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Student Handbook

This Student Handbook is your guide to AMDEC. It describes the policies and procedures you need to follow to be a successful student. As an AMDEC student, you are expected to know and comply with all of the information in this Student Handbook.

Note:  Due to safety precautions as a result of the COVID19 pandemic, some information in this handbook may not apply.

Welcome to AMDEC

General Information

AMDEC courses are run in a semestered format. In this format, students will follow assignment due dates set by their teacher. Once you have been admitted to an AMDEC course you must:

  • login and participate in your course every school day
  • complete and submit course work by the deadlines posted by your teacher, and
  • read all Course News and AMDEC General News posted in your course website.

When your registration is complete, you will be provided with information that will allow you to complete the Orientation process. Once you have completed Orientation, you can work on course material at any time of day, and from anywhere, provided you have a computer and Internet access.

Your course website (The Core) is where you find announcements from your teacher, access your course material (lessons, assignments, and readings), complete online quizzes, submit course assignments, and participate online discussions. You will also find announcements from the AMDEC Administration and AMDEC guidance on the AMDEC School page of The Core.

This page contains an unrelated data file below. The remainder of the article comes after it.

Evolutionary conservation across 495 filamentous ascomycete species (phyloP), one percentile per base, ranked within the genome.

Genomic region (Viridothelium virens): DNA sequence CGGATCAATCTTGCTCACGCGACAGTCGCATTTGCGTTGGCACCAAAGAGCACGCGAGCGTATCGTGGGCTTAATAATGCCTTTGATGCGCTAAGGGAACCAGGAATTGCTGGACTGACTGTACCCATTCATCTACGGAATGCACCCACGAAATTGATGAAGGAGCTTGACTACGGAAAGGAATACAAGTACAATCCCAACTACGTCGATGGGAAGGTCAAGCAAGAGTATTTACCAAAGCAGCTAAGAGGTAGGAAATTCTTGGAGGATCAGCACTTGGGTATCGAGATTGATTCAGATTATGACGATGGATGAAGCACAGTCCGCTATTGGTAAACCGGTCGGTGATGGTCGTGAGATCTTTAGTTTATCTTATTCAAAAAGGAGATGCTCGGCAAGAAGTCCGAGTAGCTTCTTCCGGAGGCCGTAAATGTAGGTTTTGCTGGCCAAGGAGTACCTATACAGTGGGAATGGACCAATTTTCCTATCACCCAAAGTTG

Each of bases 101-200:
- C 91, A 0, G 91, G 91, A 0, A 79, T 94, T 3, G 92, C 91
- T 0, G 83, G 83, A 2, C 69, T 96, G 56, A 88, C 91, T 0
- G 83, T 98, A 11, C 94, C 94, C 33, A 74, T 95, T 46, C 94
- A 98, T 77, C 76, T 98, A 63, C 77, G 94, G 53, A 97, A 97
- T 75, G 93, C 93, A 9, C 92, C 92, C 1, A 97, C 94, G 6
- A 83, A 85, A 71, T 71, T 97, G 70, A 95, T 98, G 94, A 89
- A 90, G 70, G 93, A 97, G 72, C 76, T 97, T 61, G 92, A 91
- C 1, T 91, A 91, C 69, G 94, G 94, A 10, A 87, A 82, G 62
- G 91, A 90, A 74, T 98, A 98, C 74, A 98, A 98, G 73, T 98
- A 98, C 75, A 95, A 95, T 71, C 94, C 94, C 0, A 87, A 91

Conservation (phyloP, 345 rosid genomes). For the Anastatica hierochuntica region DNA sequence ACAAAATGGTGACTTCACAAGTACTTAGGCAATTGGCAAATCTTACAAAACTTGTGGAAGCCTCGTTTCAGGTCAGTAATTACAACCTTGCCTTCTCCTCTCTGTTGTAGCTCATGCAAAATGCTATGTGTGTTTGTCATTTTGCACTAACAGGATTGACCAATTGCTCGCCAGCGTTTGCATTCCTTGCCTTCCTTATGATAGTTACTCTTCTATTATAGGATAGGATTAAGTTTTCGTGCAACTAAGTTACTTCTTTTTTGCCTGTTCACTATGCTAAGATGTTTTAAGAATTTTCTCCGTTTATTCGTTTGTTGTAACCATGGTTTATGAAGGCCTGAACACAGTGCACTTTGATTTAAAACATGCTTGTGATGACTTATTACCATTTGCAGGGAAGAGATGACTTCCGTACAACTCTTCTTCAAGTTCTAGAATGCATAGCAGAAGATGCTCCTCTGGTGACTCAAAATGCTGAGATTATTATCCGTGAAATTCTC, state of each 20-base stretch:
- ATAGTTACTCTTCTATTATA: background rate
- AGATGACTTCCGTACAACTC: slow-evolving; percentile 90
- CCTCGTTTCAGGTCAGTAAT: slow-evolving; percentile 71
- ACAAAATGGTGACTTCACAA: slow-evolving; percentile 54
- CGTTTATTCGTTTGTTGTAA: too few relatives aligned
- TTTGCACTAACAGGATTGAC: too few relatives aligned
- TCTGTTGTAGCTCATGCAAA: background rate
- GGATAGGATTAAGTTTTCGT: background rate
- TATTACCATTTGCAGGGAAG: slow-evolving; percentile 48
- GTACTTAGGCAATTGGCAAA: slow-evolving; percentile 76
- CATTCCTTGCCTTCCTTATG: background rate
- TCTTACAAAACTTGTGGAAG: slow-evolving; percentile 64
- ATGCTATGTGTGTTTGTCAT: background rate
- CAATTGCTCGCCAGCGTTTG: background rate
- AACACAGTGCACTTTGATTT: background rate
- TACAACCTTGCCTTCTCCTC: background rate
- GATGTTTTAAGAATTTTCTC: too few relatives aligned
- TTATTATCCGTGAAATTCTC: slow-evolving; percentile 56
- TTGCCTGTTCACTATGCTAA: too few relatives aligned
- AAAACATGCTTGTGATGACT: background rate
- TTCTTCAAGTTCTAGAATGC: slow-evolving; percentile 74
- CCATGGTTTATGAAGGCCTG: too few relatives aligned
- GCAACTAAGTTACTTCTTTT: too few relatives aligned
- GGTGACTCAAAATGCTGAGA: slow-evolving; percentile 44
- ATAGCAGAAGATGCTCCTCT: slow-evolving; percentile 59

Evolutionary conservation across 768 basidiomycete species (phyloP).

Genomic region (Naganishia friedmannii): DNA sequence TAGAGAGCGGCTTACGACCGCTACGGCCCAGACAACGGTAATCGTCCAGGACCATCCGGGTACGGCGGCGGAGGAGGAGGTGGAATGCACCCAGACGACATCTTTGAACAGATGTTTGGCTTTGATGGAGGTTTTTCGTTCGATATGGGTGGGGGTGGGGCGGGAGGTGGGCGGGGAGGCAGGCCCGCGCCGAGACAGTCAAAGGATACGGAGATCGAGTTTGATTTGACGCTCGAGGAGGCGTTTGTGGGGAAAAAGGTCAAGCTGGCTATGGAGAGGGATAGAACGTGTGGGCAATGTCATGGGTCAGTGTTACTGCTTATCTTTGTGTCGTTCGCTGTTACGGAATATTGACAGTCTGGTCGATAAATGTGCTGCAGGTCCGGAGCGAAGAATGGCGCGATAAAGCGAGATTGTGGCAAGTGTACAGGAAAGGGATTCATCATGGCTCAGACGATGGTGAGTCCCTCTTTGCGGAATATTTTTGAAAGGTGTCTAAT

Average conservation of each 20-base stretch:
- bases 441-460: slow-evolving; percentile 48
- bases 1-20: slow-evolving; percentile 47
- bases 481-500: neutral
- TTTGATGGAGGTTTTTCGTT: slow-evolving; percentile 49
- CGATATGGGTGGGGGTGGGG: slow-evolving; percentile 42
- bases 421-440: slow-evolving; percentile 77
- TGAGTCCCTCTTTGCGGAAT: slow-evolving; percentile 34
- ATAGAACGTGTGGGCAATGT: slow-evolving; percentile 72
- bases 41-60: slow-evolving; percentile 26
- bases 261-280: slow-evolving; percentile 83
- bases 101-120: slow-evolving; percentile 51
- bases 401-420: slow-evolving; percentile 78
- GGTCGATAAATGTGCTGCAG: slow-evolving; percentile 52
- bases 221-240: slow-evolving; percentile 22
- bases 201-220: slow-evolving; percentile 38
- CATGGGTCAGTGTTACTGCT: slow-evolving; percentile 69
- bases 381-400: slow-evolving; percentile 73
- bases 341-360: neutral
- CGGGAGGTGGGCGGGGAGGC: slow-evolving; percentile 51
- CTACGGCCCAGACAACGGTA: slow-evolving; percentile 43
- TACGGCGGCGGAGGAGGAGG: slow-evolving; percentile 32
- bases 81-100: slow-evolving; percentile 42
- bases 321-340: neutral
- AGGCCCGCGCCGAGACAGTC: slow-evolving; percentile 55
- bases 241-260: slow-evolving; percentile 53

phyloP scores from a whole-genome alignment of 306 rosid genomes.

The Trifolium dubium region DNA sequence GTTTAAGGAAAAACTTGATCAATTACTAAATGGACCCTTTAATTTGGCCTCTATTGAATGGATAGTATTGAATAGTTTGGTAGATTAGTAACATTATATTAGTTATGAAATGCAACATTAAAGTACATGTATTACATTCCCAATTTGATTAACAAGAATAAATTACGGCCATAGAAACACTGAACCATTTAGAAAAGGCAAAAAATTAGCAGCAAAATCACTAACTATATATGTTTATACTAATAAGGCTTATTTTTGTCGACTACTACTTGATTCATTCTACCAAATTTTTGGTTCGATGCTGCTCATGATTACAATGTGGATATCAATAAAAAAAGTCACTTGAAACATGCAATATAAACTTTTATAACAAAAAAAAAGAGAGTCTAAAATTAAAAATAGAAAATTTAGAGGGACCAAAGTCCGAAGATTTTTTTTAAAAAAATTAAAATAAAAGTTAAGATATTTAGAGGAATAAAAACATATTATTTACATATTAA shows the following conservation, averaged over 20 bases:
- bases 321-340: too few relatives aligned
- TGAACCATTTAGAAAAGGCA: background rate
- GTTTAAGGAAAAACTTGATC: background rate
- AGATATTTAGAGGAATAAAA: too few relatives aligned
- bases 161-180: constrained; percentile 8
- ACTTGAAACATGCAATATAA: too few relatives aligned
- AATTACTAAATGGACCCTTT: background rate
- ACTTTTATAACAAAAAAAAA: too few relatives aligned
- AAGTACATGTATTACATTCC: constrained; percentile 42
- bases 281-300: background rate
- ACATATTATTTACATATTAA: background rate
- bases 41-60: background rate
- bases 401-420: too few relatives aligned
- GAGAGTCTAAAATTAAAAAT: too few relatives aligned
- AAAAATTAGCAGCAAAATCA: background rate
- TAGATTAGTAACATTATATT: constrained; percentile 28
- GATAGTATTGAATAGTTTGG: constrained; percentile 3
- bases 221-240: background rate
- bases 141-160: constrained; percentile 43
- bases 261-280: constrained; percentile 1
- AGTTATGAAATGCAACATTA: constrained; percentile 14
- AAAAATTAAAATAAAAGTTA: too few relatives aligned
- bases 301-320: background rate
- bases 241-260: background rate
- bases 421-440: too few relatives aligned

Students register to take AMDEC courses with the permission of the Ontario secondary school where they are enrolled. The registration process will be completed by the student’s guidance counsellor. Once the student has been registered online, students, parents (for students under the age of 18), and the student's guidance counsellor will be informed whether the student has been accepted into a course or if their name has been placed on a waitlist.  If the student is on a waitlist, an additional email will be sent if/when a student is accepted into a course. Students will not be accepted into courses until all required information and documents have been submitted to AMDEC from the enrolling school.

Registration in AMDEC courses closes approximately two weeks after the beginning of each semester.

Students not currently enrolled in a secondary school, who wish to take AMDEC courses, must first enrol at their local Ontario secondary school. Questions regarding the registration process can be sent by email to AMDEC.Office@ed.amdsb.ca

Students may be responsible for purchasing or acquiring hardware, software, texts or supplies. Check the course description under the "Courses" tab at the top of this page to determine required and recommended supplies for each course.

A successful online student will be:

  • Computer literate
  • Organized
  • Self-directed
  • Able to manage his/her time
  • A problem solver
  • An effective communicator
  • Responsible
  • Honest
  • Willing/able to access textbooks (if required), a working computer and Internet connection.

Regulations made under the Education Act include the following requirements for pupils: